By Shawn Frederick
Alpha Books, $19.95, 210 pages
Digital Photography: Idiot’s Guide is a nicely assembled overview of how digital photography works. Even if readers have been using digital SLR cameras for years, they will begin to understand the key components of digital photography that will help build awareness and lead to more control over the photographic experience. Anyone can snap an iPhone or point-and-shoot. The path, as explained in Digital Photography: Idiot’s Guide is that simple precepts can make the reader a better photographer. The book covers a lot of ground quickly and concisely. Many aspects of digital photography are explained in one or two pages, making the book a quick reference guide as well as a nice, broad overview of the art of digital technology. Concepts such as depth of field and aperture are explained alongside auto-settings.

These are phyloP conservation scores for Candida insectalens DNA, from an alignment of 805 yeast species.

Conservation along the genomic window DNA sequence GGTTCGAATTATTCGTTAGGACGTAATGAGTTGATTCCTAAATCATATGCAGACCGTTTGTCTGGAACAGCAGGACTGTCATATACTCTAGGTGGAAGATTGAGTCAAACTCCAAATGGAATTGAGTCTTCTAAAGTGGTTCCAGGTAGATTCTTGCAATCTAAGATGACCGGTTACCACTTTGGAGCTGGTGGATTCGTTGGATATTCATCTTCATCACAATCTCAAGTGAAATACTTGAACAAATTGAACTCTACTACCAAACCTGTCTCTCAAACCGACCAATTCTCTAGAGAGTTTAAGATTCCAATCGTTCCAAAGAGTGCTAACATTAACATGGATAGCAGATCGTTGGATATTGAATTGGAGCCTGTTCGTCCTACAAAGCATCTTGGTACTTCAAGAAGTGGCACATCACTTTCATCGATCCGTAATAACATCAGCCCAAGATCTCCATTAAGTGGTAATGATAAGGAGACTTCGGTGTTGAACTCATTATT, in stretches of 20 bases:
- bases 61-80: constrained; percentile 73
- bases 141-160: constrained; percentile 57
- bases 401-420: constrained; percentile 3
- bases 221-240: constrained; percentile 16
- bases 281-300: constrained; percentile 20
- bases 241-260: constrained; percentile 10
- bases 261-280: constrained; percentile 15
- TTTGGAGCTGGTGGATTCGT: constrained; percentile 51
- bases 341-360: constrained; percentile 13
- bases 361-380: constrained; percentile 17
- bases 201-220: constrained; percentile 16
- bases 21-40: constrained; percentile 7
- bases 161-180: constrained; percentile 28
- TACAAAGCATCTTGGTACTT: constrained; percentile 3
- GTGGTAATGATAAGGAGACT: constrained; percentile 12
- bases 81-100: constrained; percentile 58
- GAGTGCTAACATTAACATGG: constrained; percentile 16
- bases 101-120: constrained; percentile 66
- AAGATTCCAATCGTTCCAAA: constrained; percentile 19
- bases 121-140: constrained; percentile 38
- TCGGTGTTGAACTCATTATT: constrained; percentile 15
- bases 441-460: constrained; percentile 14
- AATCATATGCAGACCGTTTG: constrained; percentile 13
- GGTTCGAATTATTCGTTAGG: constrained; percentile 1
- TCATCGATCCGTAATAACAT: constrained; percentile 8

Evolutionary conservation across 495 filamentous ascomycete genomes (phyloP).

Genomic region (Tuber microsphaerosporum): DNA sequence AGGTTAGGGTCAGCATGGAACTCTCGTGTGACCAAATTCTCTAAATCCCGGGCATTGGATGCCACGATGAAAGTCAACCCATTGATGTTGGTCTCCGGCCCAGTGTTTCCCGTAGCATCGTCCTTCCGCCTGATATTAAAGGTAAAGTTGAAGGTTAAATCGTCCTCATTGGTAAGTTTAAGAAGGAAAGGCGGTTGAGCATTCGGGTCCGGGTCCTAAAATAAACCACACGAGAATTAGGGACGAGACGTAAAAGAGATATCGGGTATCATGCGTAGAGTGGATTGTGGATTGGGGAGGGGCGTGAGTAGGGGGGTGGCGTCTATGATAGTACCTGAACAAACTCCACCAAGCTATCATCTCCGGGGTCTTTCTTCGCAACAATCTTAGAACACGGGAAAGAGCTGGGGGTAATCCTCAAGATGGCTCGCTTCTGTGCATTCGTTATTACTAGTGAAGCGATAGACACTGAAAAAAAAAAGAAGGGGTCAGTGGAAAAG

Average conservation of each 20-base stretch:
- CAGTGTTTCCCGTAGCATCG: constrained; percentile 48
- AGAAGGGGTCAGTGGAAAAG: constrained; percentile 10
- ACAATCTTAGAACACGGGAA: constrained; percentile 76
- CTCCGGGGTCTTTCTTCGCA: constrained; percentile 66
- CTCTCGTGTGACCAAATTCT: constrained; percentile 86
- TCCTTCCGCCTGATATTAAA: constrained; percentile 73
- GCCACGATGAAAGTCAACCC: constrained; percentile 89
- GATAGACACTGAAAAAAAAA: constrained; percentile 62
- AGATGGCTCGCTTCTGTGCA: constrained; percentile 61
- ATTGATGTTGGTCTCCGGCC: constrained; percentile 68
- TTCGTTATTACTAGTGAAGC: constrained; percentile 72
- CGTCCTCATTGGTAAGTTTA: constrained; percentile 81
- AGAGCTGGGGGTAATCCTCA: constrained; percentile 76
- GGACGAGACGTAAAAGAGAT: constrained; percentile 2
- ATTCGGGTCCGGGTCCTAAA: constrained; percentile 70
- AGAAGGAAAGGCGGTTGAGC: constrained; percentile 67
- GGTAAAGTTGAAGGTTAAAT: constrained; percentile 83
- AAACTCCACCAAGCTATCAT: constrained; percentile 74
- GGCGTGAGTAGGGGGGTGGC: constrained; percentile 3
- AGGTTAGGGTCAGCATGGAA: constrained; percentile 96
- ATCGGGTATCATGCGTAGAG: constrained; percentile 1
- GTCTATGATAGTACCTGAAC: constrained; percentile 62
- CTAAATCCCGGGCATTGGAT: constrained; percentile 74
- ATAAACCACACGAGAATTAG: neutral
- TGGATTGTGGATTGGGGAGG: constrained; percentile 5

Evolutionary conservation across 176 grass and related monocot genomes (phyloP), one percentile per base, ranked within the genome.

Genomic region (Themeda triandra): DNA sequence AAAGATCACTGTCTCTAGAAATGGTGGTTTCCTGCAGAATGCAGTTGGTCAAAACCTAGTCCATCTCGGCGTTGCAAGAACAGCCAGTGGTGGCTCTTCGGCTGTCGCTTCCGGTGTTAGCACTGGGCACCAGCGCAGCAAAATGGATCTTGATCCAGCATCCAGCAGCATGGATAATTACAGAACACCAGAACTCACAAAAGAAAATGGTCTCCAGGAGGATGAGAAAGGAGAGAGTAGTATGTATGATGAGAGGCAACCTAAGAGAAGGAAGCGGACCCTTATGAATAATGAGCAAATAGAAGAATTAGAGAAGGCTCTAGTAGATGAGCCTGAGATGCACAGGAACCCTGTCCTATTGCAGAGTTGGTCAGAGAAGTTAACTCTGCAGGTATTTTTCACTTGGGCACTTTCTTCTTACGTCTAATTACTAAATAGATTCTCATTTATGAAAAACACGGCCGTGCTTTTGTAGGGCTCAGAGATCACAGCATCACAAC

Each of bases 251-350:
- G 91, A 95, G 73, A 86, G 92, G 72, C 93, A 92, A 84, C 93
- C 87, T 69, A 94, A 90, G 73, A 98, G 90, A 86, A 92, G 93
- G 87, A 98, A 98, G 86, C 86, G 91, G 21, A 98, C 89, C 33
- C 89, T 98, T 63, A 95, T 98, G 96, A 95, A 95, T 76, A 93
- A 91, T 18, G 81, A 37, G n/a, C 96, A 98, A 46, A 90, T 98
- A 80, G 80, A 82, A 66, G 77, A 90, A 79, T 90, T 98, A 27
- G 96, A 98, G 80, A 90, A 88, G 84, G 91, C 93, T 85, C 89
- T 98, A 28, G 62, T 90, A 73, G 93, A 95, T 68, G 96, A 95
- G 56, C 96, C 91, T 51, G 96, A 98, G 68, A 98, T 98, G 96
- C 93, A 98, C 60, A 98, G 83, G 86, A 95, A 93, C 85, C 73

“You still have to know your camera very well , then apply the basics of photography – such as using light, metering correctly, and knowing the meanong of good composition–to shoot like a pro. Still, it can be done”
Once readers finish this book they will have a firmer understanding of the once mysterious buttons and settings on their camera and find themselves defaulting less and less to the auto-settings. While some of the information may be too advanced for the lay-person, it still offers the opportunity to understand the many factors that influence a successful photograph and perhaps will leave readers with a greater appreciation and understanding of what makes a lovely image besides just the fact that it’s pleasing to look at. The book is full of factual information, given in a tone devoid of snobbery, and offers helpful tips to empower consumers and amateurs to make decisions such as how much to spend on a camera based on their needs and desired outcome. Great photos and lessons show comparisons between different settings. This is a lovely book.
Reviewed by Giovanna Marcus